Editor’s Note: This year International Day of the World’s Indigenous Peoples, celebrated on 9th August, had the theme- Indigenous Languages. The UN Permanent Forum On Indigenous Issues was formed to cater to the issues raised by indigenous peoples across the world.
There is something of a dilemma in constructing indigenous identity, apparent in the debate over establishing definitional standards versus an unlimited right of indigenous self-identification. Though it is generally accepted in the global forums that indigenous peoples have unlimited right of self-identification, especially since 1977, when the World Council for Indigenous Peoples (WCIP) passed a resolution in its second general assembly stating that ”only indigenous peoples could define indigenous peoples”, the states ‘hosting‘ indigenous peoples within their borders have generally contested such an open policy.
Consequently, there have been innumerable attempts of defining indigeneity from different stakeholders which include ‘hosting‘ states, academics, NGOs, the UN and Intergovernmental Organizations (IGOs) like the World Bank. But a consensus is yet to be reached because each group has attempted at a definition according to its own convenience and priority, and there has been little dialogue among them. The dilemma over ‘who is indigenous‘ has become increasingly politicized as indigenous peoples have acquired a distinct legal standing under international law.
Nevertheless, utilizing the Holm, Pearson and Chavis’ version of peoplehood model, Jeff J Corntassel has propounded a comprehensive definition of ‘indigenous‘ which is based on four interlocking concepts: sacred history, ceremonial cycles, language and ancestral homelands.
On the basis of oral and/or written history a group of people who believe they are ancestrally related and identify themselves as descendants of the original inhabitants of their ancestral homeland.
Peoples who may, but not necessarily, have their own informal and/or formal political, economic, social institutions, which tend to be community-based and reflect their distinct ceremonial cycles, kinship networks, and continuously evolving cultural traditions.
Peoples who speak (or once spoke) an indigenous language, often different from dominant society’s language — even where the indigenous language is not spoken, distinct dialects and/or uniquely indigenous expressions may persist as a form of indigenous identity.
Peoples who distinguish themselves from dominant society and/or other cultural groups, while maintaining a close relationship with their ancestral homelands which may be threatened by ongoing military, economic or political encroachment or may be places where indigenous peoples have been previously expelled/conquered, while seeking to enhance their cultural, political, economic autonomy.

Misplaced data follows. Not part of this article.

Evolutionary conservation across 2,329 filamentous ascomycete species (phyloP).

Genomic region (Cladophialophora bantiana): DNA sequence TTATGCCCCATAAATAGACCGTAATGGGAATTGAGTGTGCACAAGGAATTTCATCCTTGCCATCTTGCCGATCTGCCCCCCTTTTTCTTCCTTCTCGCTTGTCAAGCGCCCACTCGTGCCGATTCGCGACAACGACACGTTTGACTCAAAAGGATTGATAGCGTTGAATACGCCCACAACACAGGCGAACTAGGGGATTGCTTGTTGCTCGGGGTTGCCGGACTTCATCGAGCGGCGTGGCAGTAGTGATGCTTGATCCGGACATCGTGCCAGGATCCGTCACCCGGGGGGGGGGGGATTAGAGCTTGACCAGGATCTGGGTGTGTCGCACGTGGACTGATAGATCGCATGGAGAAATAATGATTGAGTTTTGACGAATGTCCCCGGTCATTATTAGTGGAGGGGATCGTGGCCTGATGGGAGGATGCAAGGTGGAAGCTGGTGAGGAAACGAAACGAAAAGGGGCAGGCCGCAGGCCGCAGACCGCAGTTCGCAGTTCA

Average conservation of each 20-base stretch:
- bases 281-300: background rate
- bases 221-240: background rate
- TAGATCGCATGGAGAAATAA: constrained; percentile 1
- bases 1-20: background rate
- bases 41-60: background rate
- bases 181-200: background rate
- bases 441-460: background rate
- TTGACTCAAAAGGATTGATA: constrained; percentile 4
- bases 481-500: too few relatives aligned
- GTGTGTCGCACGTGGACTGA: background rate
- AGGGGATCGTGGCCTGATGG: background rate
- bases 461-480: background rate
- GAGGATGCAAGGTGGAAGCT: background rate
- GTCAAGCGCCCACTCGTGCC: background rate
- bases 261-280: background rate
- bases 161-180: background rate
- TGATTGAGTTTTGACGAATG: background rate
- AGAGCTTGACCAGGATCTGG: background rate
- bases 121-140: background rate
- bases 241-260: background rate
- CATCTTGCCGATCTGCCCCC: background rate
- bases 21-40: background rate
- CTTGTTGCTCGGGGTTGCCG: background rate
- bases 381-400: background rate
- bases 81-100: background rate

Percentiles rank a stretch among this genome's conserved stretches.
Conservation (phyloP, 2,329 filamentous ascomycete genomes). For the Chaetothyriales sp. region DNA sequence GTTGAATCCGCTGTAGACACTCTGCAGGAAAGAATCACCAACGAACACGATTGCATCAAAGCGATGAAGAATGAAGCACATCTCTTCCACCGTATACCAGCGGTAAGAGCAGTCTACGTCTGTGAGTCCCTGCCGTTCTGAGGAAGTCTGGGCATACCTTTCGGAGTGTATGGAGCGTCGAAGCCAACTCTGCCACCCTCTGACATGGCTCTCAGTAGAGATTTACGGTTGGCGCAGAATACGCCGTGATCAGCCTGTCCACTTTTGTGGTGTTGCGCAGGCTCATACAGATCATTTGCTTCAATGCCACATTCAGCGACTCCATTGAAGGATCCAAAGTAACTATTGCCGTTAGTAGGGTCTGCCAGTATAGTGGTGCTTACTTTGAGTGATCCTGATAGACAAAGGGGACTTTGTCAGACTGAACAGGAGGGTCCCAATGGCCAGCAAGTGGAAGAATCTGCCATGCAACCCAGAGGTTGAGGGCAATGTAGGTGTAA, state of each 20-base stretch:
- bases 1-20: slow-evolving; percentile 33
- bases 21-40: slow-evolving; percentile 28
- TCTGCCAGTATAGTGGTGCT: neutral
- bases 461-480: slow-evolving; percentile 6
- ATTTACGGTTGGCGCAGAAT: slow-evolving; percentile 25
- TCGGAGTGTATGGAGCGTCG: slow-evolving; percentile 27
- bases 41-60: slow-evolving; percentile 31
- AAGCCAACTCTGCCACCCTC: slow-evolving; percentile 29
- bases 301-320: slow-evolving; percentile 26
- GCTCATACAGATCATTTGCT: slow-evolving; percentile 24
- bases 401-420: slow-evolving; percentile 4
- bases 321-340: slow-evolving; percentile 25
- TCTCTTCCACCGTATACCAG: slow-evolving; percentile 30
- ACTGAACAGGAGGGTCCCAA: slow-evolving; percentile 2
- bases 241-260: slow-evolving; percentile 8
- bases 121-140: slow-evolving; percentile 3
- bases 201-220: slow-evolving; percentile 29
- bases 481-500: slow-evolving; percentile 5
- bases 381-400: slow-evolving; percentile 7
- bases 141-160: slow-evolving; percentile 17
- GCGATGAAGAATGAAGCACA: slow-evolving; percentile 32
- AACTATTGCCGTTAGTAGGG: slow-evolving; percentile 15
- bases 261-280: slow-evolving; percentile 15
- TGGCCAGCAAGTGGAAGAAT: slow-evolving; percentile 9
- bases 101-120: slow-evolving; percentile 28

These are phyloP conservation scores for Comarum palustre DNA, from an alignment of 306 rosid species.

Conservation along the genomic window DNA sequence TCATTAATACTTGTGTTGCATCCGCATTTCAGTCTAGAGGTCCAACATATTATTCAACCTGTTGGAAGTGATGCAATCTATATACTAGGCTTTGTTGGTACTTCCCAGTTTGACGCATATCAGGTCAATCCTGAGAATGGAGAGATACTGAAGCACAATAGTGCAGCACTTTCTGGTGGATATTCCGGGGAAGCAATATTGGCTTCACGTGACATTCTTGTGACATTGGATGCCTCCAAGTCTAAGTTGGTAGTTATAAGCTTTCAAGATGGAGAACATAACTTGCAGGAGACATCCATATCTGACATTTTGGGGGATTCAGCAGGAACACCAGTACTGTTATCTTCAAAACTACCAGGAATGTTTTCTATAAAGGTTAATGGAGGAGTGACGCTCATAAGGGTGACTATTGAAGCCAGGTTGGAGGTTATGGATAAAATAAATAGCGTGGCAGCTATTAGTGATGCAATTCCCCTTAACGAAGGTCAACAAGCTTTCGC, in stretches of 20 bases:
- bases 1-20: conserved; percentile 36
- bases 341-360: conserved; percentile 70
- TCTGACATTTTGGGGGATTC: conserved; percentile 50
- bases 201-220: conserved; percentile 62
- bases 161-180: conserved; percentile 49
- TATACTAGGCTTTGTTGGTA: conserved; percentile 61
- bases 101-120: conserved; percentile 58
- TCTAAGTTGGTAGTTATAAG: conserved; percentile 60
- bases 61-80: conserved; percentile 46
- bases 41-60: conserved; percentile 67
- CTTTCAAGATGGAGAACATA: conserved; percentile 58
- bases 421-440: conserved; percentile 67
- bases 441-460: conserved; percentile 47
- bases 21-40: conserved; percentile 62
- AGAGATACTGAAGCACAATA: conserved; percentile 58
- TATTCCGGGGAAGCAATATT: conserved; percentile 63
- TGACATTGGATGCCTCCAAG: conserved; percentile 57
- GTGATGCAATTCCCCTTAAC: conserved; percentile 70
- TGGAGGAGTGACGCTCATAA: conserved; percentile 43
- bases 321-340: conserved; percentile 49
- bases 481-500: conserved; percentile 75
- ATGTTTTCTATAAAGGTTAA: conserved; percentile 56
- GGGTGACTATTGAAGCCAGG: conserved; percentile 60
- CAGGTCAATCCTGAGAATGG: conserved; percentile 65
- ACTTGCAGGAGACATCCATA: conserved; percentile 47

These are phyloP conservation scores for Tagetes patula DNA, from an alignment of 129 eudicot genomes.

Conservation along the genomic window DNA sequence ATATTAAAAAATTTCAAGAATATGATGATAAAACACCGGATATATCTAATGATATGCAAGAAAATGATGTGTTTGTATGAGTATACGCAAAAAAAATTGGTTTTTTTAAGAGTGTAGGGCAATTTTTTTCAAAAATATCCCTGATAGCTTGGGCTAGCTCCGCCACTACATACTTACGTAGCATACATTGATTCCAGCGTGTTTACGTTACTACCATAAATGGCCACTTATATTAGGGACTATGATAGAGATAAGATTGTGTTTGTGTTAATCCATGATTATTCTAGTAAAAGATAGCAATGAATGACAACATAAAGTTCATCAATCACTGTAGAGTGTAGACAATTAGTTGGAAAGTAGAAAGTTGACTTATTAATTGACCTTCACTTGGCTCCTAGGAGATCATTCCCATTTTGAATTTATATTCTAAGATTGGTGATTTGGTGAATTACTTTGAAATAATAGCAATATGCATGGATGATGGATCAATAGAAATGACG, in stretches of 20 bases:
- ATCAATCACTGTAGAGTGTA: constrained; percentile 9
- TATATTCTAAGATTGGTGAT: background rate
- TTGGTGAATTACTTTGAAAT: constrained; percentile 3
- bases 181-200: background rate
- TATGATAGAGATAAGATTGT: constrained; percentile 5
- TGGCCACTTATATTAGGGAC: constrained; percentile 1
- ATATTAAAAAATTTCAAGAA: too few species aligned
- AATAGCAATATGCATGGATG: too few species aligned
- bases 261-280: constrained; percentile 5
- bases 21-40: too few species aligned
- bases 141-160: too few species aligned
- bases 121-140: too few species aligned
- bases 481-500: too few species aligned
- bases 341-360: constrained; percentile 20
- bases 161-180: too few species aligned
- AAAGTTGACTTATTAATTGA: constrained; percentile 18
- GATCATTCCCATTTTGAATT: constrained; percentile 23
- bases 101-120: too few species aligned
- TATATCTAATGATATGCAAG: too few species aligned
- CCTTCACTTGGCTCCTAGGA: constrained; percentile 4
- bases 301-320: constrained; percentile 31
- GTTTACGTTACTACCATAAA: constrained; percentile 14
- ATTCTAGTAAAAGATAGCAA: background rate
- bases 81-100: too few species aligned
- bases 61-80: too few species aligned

United Nations working definition states that Indigenous peoples are those who inhabited a particular territory prior to ‘formation of a State‘ and being confronted by persons of a ‘different culture or ethnic origin‘.
On the other hand, the definition provided by the World Bank attempts at limiting indigenous peoples’ access to natural resources, only in clearly defined territorial holdings, rather than resources on or near indigenous homelands. Moreover it also suggests to remove one’s indigenous status if one moves to an urban area.
Miguel Alfonso Martinez, a former UN rapporteur pointed out in his report ‘Study on Treaties, Agreements and Other Constructive Arrangements between States and Indigenous Populations‘ about the serious confusion between ‘minority‘ and ‘indigenous‘ identities in peoples across Asia and Africa, which had arisen due to colonial and treaty-making contexts. In the Indian context the Assamese Muslims are such a group with whom this confusion is apparent. Though on the basis of religion- a minority group, they perfectly suit the Jeff J Corntassel’s, as well as the UN definition of indigeneity. They are a ‘pre-invasion‘/pre-colonial people in Assam. But during the British colonial era a large number of Muslim populace from Bengal migrated to Assam; they accepted Assamese language and acquired Indian citizenship and also the status of religious minority. This has overshadowed the ‘indigeneity‘ of the Assamese Muslim community. Of late, several Assamese Muslim organizations have asserted their indigenous ethnic identity, and condemned attempts of identifying them on the basis of religion, according to a report.
State governments have adamantly insisted that the term ‘peoples’ while indicating to the indigenous groups be eliminated from all international legal instruments involving global indigenous rights, due to the term’s implications for self-determination in international law, which has often been construed as the right to independent statehood. In response to this, the indigenous organizations have asserted that right to self-determination doesn’t necessarily entail the right to secession but rather a right to greater self-rule and autonomy; and any compromise of this right is deemed detrimental to indigenous rights. Therefore, the ‘hosting‘ states which are rather reluctant to concede to the demand of ‘greater self-rule and autonomy‘ naturally come into confrontation with the indigenous peoples they are ‘hosting‘ within their borders; and consequently a process of forced ‘nation building‘ is initiated to nationalise the indigenous space.
Burma is a classic example to this. Indigenous peoples in India’s northeast have also witnessed such attempts since the country’s independence. However, the need of the hour is to develop conceptual approaches and models that balance and accommodate the right of self-determination of indigenous peoples within the ‘hosting’ state structure.